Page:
Book Reviews: May 2023

I had to read a bunch of thesis scripts in the last two weeks of May, so I resorted to shorter books this month to meet my quota. They’re still interesting though! Here goes:

Paladin’s Grace by T. Kingfisher:

After enjoying “Swordheart” last month, I decided to check out another T. Kingfisher fantasy romance set in the same world. This one follows a perfumer and a paladin whose god has died as they get unwittingly involved in an assassination attempt. As with “Swordheart”, I enjoyed the world of the story and the characters, and this one has a more complex plot than “Swordheart”, which I appreciated as well. However, I didn’t buy the relationship as much (it’s sort of insta-love, which I never find convincing), and the plot gets resolved very easily. 3.5/5

Sonnets from the Portuguese by Elizabeth Barrett Browning:

Continuing my exploration of poetry, I went with something more classical this time. I’ve heard a lot of great things about Elizabeth Browning’s love poems (these sonnets were written for her future husband, Robert Browning), but after reading them, I became convinced more than ever that poetry is like music. You can’t always explain why you like this song more than the others, just like how you can’t explain why a particular poem hits you harder than the others. That is to say, I appreciate the beauty of Elizabeth Browning’s language and sentiments, but I don’t really connect with them as much as I thought I would. 3/5

Poems by John Clare:

More poetry. I’ve never even heard of John Clare before, but I saw one of his poems quoted on a poetry Instagram account, and his brand of nature and rustic life description hits my exact sweet spot (see my two favorite poets: Seamus Heaney and Mary Oliver). However, while I do enjoy all of Clare’s poems about rural life, their sentiments don’t hit me as hard as Heaney’s or Oliver’s, and I don’t think I would enjoy them half as much if I didn’t read the introduction about Clare’s life. Knowing about his sad, extraordinary life makes me appreciate his poems a lot more. 3/5

4:50 from Paddington by Agatha Christie:

To clear my head after reading all those thesis scripts, I’m back to my usual “easy read”. Since I’ve watched all the Miss Marple adaptations with Joan Hickson, I know what happens in this already (one of Miss Marple’s friends witnesses a strangling on the train, and Miss Marple sets out to discover what truly happened), but it’s interesting in that Miss Marple herself doesn’t feature very prominently in the story. Sure, she is behind the scene pulling the string, but most of the investigation is carried out by the police and her associate Lucy Eyelesbarrow. It makes for a nice change of pace. 4/5

Book Reviews: April 2023

I’ve been rather neglecting reading in favor of writing, but here am I, back with another month of eclectic books:

The Bone Key by Sarah Monette:

I was going to save this series of connected short stories, all revolving around a museum archivist who had some very unpleasant experiences with ghosts and demons and other supernatural creatures, for Halloween, but since I’m planning to write a Gothic fanfic, I thought it would be fun to read it now to get myself in the mood. I quite enjoy this. The main character is rather passive and pathetic, but that’s part of his appeal, and the stories are all quite creepy, if not downright scary. 4/5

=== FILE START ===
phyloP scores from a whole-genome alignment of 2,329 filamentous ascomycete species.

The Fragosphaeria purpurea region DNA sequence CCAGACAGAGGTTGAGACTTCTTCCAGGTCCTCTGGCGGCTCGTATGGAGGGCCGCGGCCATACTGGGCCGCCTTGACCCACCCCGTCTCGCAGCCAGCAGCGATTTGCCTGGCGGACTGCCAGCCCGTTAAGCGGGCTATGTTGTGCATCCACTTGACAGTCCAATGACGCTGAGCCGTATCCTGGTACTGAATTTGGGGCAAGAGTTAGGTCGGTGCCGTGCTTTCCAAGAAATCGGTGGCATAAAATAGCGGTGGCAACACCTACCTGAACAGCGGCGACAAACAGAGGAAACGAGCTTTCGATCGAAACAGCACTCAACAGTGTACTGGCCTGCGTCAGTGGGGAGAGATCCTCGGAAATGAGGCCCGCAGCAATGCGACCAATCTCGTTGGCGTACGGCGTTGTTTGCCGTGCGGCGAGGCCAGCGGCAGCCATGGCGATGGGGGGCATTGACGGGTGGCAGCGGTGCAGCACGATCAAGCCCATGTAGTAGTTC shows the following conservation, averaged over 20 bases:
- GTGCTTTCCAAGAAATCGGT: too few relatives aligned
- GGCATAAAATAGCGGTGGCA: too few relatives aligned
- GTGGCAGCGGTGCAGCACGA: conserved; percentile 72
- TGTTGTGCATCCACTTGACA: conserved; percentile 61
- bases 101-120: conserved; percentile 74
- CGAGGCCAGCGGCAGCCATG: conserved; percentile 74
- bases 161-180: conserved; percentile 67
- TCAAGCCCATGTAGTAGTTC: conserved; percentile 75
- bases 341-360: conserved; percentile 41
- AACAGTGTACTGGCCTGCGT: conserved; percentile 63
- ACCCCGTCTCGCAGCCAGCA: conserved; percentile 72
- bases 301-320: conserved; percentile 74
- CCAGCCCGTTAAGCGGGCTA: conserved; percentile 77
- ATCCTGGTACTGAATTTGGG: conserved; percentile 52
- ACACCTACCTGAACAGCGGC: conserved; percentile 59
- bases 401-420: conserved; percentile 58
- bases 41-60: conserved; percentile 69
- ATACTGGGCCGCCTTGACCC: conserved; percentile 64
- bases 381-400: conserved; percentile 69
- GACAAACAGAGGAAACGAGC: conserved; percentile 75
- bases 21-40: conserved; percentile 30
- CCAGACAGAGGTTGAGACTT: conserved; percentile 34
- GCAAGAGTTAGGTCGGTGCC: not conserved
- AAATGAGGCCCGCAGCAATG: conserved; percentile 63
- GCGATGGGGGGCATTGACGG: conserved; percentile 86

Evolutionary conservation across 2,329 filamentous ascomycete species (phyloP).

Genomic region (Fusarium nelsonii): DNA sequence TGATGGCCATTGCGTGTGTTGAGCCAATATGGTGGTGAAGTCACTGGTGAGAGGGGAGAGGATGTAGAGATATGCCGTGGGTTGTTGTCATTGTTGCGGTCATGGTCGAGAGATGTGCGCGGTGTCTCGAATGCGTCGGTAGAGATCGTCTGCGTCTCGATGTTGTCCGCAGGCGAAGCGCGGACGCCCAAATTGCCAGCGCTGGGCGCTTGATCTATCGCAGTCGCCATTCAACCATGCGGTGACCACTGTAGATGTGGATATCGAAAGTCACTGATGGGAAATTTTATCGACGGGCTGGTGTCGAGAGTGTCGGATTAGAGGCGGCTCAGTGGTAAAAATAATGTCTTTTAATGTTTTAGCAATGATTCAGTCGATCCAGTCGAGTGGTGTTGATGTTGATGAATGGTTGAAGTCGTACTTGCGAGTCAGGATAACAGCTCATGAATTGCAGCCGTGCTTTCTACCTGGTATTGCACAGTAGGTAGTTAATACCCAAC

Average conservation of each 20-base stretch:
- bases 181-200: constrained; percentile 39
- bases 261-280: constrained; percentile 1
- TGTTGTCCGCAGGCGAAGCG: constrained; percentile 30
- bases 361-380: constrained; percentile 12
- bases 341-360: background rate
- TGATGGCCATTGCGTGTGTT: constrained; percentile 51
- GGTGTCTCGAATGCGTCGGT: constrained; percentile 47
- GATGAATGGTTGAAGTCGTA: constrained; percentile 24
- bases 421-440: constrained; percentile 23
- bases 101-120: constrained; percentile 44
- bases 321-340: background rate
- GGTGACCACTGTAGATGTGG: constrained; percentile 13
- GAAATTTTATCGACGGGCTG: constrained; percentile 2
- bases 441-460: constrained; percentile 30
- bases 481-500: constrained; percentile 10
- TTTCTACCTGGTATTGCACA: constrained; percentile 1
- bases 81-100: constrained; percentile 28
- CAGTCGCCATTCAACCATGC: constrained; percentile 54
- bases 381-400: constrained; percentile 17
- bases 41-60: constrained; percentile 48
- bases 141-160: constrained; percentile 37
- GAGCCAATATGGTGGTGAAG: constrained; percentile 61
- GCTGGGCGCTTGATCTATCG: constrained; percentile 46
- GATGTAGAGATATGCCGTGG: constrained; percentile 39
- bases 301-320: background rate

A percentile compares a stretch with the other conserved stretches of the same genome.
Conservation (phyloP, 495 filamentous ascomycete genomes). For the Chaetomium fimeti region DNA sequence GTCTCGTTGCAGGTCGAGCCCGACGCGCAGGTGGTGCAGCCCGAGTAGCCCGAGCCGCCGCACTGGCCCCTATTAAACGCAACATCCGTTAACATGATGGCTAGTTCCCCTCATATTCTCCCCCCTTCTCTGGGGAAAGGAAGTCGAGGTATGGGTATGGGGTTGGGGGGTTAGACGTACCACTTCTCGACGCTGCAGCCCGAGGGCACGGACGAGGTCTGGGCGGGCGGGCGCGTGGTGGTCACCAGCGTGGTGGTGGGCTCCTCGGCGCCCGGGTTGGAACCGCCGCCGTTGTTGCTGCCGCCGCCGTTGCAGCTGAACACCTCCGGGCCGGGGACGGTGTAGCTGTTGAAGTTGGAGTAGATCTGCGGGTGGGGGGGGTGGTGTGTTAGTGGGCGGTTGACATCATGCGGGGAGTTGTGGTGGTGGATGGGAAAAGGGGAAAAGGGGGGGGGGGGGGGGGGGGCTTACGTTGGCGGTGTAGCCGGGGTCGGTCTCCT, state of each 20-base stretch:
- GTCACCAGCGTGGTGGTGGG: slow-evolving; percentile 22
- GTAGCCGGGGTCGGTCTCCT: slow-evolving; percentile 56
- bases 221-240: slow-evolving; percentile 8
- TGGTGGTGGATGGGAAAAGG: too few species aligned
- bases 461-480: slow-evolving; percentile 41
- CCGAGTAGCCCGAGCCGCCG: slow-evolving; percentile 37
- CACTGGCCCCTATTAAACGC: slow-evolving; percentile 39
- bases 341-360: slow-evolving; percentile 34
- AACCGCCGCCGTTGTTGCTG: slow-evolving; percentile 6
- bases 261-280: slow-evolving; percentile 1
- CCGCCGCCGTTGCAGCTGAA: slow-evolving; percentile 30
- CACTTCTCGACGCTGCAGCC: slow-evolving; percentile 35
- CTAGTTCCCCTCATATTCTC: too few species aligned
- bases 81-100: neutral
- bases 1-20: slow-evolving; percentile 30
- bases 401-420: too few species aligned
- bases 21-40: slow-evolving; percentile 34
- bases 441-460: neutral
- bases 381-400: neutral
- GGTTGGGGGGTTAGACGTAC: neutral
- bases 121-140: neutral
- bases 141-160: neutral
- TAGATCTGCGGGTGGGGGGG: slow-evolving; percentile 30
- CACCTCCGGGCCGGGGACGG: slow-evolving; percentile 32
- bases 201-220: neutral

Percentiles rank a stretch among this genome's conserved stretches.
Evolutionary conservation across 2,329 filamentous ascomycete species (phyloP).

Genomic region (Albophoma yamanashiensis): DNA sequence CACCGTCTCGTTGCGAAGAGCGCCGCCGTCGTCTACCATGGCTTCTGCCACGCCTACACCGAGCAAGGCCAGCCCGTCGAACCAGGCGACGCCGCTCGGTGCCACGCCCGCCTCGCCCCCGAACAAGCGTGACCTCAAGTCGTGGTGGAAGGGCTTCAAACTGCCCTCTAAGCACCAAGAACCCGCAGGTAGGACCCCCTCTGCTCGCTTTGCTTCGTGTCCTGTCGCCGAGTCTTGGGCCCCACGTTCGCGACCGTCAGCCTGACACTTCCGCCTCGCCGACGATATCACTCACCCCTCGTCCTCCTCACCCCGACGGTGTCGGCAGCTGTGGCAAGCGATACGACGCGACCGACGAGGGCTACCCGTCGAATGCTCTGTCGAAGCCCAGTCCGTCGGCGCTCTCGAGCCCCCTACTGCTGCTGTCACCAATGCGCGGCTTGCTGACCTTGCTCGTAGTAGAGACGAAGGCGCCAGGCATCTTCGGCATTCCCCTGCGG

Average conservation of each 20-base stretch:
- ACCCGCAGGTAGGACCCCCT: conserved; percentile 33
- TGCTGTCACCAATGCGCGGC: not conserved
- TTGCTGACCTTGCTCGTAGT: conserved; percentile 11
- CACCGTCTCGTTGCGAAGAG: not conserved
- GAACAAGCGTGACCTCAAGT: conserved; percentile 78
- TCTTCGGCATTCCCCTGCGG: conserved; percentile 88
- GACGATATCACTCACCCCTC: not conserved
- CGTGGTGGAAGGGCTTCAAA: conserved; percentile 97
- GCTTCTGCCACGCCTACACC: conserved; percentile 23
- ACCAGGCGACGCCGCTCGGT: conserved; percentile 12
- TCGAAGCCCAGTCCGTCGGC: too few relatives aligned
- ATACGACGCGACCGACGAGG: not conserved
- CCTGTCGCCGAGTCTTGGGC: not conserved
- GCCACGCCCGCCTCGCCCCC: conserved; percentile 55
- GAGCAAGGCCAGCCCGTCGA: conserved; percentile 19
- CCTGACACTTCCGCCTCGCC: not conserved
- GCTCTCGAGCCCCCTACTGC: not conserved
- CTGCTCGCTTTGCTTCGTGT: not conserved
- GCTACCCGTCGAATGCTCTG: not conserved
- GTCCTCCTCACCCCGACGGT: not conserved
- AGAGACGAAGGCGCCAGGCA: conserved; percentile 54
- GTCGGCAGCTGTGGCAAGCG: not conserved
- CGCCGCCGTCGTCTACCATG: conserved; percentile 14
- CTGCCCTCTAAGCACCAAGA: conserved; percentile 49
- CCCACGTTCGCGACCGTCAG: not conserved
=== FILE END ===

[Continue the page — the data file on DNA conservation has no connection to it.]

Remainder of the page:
The Matchmaker’s Lonely Heart by Nancy Campbell Allen:

Another historical romance for me, though this one is mixed with a bit of crime thriller – I find I always enjoy romance more as a secondary plot. This takes place in Victorian/Edwardian time rather than Regency, and revolves around a young woman who writes a “lonely hearts” column for a newspaper and is unwittingly drawn into a murder investigation by a police detective. It was entertaining enough, though I find the heroine’s naïveté exasperating at times (she has a crush on the main suspect and refuses to see him for the creep he is, then very quickly changes her mind), and my usual complaint of lack of chemistry between the couple still applies. The investigating is rather too easy as well. 2.5/5

Tulips and Chimneys by e.e. cummings:

I’ve been reading a lot of romances lately, and I noticed my writing has suffered for it – not because of the romances themselves, but rather because their writing tends to be quite similar – so I went back to poetry a bit. I’ve read some traditional poetry with Seamus Heaney and Mary Oliver, so I thought I’d try e.e. cummings for something a bit more eccentric. And boy, was I in over my head. The words are pretty, but I don’t understand a lot of the poems; I’m not even sure if I’m reading them right (due to Cummings’ idiosyncratic use of grammar and punctuation). So in the end, I just let the language and the rhythm flow over me and absorb what I could. 3/5

The Golem and the Jinni by Helene Wecker:

This one has an interesting premise – a female golem, created to be the wife of a man who unfortunately dies right after he brings the golem to life, and a jinni, trapped in a flask and accidentally released by a tinsmith – meet in New York and develop a friendship. It’s mostly a metaphor for the immigrant experience in America, since both the golem and the jinni are strangers in the human world and must try to fit in to survive. I enjoy all the descriptions of life in turn-of-the-century NYC and the incorporation of the Jewish and Arabian cultures into the story, but the pacing is so, so slow, and the supporting characters, despite being colorful, really weigh it down. Still, it’s well written and I like the two leads enough to give this 4/5